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Teff (Eragrostis tef (Zuccagni) Trotter)

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This map is based on our research. We have checked its accuracy to Level 3 ecoregions. Although this plant occurs somewhere in each of these regions, it may only occur in a small part of some or all of them.


This species is cultivated as a grain, particularly in Ethiopia and Eritrea. As a grain it can be grown in a wider variety of conditions, including both drier, wetter, and more nutrient-poor soils than most mainstream cereal crops. Traditionally it is used to make injera, a sourdough flatbread that is spongy and sticky on one side, which facilitates eating without utensils.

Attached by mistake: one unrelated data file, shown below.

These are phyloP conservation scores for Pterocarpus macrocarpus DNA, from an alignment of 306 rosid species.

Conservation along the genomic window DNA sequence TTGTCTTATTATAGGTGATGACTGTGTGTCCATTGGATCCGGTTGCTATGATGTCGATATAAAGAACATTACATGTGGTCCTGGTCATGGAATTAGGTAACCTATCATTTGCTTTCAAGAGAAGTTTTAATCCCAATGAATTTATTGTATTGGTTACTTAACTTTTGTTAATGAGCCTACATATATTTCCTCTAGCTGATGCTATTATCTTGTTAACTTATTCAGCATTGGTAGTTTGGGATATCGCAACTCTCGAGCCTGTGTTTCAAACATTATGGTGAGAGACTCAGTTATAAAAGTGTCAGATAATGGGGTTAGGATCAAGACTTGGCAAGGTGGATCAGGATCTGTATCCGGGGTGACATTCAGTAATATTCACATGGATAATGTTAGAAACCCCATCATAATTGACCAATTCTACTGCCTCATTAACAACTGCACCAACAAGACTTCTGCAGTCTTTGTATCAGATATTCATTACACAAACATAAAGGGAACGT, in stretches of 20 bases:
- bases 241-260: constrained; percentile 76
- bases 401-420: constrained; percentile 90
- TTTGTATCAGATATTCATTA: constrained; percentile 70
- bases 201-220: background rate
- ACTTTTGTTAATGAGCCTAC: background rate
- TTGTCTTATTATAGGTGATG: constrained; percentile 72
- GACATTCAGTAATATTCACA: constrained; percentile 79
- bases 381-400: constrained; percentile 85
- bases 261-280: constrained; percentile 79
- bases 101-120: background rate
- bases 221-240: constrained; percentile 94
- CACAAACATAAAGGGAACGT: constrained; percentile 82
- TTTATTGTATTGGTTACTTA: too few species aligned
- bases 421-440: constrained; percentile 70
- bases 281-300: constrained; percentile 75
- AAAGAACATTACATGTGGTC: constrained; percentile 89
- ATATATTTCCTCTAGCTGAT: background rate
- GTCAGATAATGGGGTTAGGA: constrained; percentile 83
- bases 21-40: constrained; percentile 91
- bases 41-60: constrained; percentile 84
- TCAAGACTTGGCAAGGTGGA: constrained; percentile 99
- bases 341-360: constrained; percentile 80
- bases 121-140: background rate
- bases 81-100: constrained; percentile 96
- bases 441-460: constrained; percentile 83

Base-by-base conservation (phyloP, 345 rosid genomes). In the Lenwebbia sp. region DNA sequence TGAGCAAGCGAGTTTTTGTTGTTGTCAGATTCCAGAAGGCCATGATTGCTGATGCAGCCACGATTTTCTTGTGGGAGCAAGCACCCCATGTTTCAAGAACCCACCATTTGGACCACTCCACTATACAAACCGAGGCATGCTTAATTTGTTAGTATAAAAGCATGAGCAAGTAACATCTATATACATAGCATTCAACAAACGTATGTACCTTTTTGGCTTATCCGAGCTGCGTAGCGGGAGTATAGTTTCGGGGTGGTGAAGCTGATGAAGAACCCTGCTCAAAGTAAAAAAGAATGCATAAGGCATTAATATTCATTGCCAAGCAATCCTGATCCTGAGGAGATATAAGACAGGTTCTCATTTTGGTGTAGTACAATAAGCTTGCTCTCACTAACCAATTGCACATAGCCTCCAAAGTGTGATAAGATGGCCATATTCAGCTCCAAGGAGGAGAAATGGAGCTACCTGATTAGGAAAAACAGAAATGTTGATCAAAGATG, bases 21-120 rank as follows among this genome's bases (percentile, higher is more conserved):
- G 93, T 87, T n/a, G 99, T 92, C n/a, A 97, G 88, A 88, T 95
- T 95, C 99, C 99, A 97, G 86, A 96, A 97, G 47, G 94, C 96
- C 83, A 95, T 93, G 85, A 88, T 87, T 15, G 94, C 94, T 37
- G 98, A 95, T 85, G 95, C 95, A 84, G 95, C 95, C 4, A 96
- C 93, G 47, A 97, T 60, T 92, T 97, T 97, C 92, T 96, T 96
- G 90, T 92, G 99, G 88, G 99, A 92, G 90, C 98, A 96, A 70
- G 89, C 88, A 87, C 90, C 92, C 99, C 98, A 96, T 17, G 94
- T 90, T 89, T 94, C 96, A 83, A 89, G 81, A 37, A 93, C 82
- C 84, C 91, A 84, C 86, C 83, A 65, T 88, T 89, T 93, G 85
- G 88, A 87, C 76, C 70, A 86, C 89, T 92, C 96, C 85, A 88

Teff is gluten-free, but when mixed with water, it produces a slightly sticky texture unlike most gluten-free grains, thus making it easier to substitute for wheat and other mainstream grains than most gluten-free grains. It is very dark in color, darker even than dark rye, and tends to produce dark-colored baked goods.

Its nutritional profile is quite good, being slightly higher in protein than wheat and having a higher protein quality, as well as having a reasonably high content of fiber and minerals.

Eragrostis tef (teff) | USDA PLANTS Database (About This Site)

Teff | iNaturalist (About This Site)

Eragrostis tef | Biota of North America Project (BONAP) (About This Site)

Eragrostis tef (Zuccagni) Trotter | Plants of the World Online (POWO) (About This Site)

Eragrostis tef | Flora of North America (About This Site)